Internally we consider Artsy to have three businesses: Auctions, Content and Listings.

  • Auctions: Auction houses and charities use Artsy as a sales channel for a commission because collectors want to discover and buy art in a single, central platform that excels at surfacing the art they want from a global market.

  • Content: Brands pay Artsy to reach the first art audience at scale by enabling evergreen content online and for offline engagement during art world events.

  • Listings: Galleries, Fairs and Institutions subscribe to Artsy for a fee because we bring a very large audience of art collectors and enthusiasts to their virtual doors.

The Artsy team is now 166 employees across three offices in New York, Berlin and London. The Engineering organization is now 28 engineers, including 4 leads, 3 directors and a CTO. In this post, we'd like to comprehensively cover what, and how we make the technical and human sides of Artsy businesses work.

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Like anyone working on a non-trivial app in the iOS world who values their time, we use fastlane. fastlane is a suite of tools that makes it much simpler to automate the very manual processes provided by Apple for deployment.

We've adopted it in a relatively piece-meal manner in different projects, converting custom in-house code to something provided by the gem. Over time we found what pieces of the suite work for us. I've adopted another today: match.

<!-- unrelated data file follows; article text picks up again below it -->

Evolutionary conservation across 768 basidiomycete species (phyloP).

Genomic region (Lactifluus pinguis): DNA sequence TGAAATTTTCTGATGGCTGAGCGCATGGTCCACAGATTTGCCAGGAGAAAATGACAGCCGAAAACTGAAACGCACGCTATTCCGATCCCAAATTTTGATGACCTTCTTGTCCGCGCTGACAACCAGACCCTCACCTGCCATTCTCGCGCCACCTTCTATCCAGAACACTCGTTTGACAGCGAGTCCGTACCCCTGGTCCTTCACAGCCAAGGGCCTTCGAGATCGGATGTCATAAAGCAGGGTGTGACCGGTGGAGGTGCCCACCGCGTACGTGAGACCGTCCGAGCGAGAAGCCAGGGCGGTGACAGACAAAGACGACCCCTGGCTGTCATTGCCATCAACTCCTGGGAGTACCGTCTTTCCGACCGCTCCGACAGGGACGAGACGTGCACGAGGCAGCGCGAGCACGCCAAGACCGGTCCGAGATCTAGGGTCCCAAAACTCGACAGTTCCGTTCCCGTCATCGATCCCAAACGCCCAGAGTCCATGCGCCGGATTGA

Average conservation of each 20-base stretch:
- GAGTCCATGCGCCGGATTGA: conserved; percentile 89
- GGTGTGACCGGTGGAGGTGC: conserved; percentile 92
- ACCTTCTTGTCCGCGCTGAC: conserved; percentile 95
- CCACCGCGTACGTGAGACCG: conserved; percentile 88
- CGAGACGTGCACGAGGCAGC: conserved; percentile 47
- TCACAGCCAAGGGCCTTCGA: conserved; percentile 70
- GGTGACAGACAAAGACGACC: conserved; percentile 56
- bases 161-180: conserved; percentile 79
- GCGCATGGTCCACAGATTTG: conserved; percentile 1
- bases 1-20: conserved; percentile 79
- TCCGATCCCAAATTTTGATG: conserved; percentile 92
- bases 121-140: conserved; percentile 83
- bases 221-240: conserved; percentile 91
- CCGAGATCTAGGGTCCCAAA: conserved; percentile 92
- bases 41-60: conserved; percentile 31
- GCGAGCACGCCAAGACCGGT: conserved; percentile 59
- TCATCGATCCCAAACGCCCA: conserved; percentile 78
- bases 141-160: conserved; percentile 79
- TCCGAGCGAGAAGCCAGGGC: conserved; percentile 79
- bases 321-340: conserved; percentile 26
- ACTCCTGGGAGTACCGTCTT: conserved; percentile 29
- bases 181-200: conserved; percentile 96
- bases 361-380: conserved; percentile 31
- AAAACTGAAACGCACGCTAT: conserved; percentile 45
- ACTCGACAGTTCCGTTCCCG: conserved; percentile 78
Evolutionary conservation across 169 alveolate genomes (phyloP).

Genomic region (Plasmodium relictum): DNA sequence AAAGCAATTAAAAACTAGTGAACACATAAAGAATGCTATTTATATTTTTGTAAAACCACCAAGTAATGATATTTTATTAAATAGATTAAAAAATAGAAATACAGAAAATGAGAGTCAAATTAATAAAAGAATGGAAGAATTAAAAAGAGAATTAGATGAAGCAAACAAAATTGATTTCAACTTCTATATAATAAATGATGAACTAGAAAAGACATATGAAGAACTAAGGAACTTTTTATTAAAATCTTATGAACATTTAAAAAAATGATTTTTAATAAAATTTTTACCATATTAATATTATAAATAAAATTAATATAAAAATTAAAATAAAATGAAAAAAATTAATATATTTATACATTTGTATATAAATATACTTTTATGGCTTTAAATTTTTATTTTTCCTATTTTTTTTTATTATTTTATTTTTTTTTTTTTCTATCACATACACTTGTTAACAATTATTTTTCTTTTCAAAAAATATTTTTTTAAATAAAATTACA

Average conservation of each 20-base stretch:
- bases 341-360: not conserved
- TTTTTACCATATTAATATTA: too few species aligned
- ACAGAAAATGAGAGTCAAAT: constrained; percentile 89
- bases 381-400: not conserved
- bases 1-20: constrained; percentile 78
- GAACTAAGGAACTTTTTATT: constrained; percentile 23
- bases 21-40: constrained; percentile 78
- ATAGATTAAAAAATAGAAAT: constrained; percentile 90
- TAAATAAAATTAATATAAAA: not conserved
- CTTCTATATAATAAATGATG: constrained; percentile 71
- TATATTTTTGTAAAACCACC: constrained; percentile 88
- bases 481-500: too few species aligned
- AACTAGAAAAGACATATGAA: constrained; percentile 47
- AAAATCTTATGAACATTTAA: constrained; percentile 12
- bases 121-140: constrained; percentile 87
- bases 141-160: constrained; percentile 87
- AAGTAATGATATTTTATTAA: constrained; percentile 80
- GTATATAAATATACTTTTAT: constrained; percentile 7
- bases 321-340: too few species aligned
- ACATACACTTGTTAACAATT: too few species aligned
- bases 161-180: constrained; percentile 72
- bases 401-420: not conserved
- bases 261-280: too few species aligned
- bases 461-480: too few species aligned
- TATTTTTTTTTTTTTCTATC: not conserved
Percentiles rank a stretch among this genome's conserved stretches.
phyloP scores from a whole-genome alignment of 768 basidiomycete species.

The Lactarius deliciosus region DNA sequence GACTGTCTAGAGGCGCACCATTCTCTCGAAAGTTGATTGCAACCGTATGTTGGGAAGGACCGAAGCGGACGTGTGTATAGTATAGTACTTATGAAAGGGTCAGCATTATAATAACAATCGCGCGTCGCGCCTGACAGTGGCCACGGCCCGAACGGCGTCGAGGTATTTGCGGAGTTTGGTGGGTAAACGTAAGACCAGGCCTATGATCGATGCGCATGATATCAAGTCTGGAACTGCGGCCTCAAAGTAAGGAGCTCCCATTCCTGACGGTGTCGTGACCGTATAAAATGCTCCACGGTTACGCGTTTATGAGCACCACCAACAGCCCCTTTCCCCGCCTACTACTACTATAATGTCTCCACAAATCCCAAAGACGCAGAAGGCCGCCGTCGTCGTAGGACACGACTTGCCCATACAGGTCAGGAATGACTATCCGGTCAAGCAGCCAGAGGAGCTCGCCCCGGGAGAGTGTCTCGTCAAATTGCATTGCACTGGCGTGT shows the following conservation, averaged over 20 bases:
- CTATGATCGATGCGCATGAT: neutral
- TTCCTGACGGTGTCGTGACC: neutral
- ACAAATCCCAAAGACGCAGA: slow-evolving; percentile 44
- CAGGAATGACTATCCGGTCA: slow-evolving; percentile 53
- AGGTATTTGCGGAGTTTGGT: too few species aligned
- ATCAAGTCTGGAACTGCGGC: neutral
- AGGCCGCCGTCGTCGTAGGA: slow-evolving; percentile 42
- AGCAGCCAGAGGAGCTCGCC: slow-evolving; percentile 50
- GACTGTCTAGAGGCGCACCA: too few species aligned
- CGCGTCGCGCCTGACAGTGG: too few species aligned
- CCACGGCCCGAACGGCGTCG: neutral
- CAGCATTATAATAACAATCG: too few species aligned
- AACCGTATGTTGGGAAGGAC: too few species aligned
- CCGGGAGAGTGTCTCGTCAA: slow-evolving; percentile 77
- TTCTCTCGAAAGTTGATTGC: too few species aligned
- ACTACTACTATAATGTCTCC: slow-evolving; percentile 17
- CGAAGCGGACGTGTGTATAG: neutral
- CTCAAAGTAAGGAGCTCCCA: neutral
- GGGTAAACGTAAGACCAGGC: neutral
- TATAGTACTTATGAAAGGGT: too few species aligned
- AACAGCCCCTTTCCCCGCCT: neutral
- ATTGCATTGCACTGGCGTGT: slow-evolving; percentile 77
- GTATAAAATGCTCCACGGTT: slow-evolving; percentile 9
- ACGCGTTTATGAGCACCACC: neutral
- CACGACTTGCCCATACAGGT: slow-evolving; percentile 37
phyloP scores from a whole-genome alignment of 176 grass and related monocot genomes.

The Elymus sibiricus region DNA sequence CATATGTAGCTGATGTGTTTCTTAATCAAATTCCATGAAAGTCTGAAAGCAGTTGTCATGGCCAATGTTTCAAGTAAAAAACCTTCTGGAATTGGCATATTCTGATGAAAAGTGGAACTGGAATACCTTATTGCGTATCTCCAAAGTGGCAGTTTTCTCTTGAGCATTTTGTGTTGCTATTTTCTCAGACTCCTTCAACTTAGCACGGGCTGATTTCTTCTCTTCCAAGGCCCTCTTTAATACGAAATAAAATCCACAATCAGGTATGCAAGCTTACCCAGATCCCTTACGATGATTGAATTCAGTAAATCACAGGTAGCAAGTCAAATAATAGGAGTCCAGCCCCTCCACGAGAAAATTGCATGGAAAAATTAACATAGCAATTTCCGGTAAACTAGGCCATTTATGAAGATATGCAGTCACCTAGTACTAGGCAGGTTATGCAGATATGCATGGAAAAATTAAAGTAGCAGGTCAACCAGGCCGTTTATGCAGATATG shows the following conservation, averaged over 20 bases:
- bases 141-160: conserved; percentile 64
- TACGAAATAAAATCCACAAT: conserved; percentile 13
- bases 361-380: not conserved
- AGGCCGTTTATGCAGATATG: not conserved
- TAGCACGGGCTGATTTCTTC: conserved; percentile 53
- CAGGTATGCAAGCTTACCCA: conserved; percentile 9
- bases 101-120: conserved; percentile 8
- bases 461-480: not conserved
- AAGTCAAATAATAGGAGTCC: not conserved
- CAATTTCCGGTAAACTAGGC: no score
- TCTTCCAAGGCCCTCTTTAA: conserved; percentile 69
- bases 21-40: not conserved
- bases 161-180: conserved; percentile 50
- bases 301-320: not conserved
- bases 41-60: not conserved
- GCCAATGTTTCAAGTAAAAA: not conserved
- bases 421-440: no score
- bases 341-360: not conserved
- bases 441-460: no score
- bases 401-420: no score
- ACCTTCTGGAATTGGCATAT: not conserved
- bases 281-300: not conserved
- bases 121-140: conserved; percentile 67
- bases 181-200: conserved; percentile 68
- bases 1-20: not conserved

match automates setting up your iOS projects for code signing. One of the most arduous orthogonal tasks which every dev team learns and then forgets.

In using match, we have given away a bit of control with code signing, and so this post is going to dig into; what we used to have, and how it works now with match instead.

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While Artsy is the largest database of Contemporary Art online, it's not exactly "big data". To date, we have published over 500,000 artworks by more than 50,000 artists from over 4,000 galleries, 700 museums and institutions across over 40,000 shows. Our team has written thousands of articles, hosted hundreds of art fairs and a few dozen auctions. We have over 1,000 genes from the Art Genome project, too.

There're just over a million web pages generated from this data on artsy.net. Generating sitemaps to submit to Google and other search engines for a million pages never seemed like a big deal. In this post I'll describe 3 generations of code, including our most recent iteration that uses Apache Spark to generates static sitemap files in S3.